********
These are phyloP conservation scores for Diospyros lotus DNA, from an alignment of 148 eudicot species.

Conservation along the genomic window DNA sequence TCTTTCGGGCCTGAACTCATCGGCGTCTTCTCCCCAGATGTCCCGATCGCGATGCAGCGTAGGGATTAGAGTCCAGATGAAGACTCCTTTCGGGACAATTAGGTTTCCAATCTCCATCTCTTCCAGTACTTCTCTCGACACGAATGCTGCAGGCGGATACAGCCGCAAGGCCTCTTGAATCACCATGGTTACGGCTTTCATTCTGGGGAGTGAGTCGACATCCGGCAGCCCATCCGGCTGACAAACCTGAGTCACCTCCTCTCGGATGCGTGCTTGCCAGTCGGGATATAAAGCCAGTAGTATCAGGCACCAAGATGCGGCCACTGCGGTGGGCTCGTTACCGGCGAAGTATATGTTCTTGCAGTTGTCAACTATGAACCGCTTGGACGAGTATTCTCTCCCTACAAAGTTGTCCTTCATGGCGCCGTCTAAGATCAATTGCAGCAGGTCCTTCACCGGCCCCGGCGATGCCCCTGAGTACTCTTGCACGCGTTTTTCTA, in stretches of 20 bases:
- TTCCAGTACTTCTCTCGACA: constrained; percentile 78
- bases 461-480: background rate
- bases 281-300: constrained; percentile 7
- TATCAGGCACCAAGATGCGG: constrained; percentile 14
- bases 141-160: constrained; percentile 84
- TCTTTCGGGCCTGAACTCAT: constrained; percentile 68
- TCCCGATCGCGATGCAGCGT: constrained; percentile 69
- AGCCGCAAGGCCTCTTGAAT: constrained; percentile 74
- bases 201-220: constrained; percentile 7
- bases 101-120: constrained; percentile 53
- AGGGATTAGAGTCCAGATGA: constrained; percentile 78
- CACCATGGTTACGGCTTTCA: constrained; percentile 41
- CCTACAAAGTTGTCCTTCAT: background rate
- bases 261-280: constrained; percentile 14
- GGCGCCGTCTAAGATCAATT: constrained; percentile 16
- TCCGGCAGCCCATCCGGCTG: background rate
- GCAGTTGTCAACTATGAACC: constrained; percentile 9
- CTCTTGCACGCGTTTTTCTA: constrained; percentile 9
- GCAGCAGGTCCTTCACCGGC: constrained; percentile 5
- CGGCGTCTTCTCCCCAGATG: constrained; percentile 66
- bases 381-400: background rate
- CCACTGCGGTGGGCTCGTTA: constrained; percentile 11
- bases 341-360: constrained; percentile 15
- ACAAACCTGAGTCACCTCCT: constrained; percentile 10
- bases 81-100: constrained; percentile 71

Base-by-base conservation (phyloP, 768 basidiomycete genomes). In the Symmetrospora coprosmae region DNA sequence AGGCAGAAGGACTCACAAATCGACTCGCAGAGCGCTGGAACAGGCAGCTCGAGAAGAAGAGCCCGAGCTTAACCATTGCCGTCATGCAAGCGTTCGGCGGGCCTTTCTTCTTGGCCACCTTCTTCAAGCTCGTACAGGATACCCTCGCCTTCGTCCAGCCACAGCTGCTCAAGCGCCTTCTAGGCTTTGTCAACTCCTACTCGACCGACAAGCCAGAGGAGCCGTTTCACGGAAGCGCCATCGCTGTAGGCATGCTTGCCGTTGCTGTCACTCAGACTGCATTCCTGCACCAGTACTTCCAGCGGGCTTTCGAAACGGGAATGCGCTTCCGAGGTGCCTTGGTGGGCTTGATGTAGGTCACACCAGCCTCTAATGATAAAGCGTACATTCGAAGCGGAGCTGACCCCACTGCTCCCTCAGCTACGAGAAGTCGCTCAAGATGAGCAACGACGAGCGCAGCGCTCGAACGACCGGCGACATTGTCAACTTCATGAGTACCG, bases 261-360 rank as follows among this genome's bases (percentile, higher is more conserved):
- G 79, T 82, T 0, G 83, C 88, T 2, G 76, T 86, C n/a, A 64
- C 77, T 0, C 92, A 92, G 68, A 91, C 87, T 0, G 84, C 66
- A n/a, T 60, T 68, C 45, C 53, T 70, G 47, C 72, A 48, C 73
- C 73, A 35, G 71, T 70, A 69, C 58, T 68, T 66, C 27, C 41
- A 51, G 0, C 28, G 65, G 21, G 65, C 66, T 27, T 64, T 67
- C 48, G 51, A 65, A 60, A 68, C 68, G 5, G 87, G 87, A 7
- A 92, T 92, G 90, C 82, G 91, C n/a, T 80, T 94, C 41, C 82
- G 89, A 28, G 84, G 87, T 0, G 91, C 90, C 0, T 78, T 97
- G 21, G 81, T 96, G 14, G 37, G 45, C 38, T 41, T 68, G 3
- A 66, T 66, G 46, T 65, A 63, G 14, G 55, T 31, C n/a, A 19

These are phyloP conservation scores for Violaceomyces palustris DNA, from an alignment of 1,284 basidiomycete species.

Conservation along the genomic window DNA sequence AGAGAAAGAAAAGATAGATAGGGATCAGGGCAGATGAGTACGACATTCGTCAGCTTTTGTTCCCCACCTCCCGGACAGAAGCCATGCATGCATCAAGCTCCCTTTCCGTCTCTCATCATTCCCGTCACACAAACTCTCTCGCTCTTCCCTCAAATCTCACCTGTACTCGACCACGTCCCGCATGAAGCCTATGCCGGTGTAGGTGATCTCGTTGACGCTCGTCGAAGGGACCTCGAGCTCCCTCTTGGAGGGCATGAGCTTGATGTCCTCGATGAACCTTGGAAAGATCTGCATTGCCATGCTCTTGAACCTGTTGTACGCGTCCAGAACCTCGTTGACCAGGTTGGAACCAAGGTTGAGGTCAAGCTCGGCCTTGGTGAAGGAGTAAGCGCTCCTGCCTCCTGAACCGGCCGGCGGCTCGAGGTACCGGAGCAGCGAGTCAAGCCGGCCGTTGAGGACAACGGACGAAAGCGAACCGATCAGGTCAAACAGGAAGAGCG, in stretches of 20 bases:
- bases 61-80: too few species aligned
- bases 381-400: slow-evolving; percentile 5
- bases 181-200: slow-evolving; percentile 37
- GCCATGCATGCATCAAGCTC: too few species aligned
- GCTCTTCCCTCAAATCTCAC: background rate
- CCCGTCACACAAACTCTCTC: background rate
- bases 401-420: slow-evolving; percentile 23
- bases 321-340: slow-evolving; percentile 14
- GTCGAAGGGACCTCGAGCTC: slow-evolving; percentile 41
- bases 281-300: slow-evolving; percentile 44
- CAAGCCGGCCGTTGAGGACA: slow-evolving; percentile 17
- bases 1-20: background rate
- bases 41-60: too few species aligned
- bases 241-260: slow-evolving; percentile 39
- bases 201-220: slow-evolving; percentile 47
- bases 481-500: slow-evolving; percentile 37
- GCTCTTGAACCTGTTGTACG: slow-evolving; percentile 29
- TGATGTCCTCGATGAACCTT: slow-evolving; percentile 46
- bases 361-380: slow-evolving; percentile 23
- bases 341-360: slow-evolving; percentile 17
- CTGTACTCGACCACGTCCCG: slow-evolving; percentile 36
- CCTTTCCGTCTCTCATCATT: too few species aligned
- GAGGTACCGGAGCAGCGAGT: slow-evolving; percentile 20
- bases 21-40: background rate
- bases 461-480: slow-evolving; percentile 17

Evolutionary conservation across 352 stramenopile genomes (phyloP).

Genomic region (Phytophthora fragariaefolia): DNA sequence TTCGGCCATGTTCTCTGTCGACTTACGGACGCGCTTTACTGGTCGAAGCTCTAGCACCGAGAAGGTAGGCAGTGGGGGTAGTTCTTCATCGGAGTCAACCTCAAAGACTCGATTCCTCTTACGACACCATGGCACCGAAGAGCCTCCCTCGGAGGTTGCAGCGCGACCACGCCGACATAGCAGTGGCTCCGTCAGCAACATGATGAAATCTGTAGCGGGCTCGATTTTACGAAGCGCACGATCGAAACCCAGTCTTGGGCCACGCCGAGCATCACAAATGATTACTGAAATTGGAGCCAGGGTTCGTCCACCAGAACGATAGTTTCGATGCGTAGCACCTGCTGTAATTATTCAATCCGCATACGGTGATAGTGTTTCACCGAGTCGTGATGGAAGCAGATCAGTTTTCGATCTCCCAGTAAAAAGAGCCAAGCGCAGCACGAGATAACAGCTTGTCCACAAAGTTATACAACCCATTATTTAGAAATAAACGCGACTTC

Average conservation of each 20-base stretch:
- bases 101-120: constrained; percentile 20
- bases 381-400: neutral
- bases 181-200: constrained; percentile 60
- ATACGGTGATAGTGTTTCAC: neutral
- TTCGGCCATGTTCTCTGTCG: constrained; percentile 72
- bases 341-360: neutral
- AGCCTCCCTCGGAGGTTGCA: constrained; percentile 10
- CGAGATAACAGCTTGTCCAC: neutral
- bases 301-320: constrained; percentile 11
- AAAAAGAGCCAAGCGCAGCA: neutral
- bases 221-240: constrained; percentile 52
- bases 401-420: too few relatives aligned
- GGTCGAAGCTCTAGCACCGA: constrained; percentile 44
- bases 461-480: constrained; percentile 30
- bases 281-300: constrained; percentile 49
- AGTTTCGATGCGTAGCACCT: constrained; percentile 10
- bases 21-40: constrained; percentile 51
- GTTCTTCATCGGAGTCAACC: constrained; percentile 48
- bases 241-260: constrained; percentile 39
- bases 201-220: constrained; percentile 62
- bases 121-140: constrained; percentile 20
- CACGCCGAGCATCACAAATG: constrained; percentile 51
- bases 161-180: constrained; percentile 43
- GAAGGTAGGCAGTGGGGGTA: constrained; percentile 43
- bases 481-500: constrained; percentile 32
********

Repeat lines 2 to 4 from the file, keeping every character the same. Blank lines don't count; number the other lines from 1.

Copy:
Conservation along the genomic window DNA sequence TCTTTCGGGCCTGAACTCATCGGCGTCTTCTCCCCAGATGTCCCGATCGCGATGCAGCGTAGGGATTAGAGTCCAGATGAAGACTCCTTTCGGGACAATTAGGTTTCCAATCTCCATCTCTTCCAGTACTTCTCTCGACACGAATGCTGCAGGCGGATACAGCCGCAAGGCCTCTTGAATCACCATGGTTACGGCTTTCATTCTGGGGAGTGAGTCGACATCCGGCAGCCCATCCGGCTGACAAACCTGAGTCACCTCCTCTCGGATGCGTGCTTGCCAGTCGGGATATAAAGCCAGTAGTATCAGGCACCAAGATGCGGCCACTGCGGTGGGCTCGTTACCGGCGAAGTATATGTTCTTGCAGTTGTCAACTATGAACCGCTTGGACGAGTATTCTCTCCCTACAAAGTTGTCCTTCATGGCGCCGTCTAAGATCAATTGCAGCAGGTCCTTCACCGGCCCCGGCGATGCCCCTGAGTACTCTTGCACGCGTTTTTCTA, in stretches of 20 bases:
- TTCCAGTACTTCTCTCGACA: constrained; percentile 78
- bases 461-480: background rate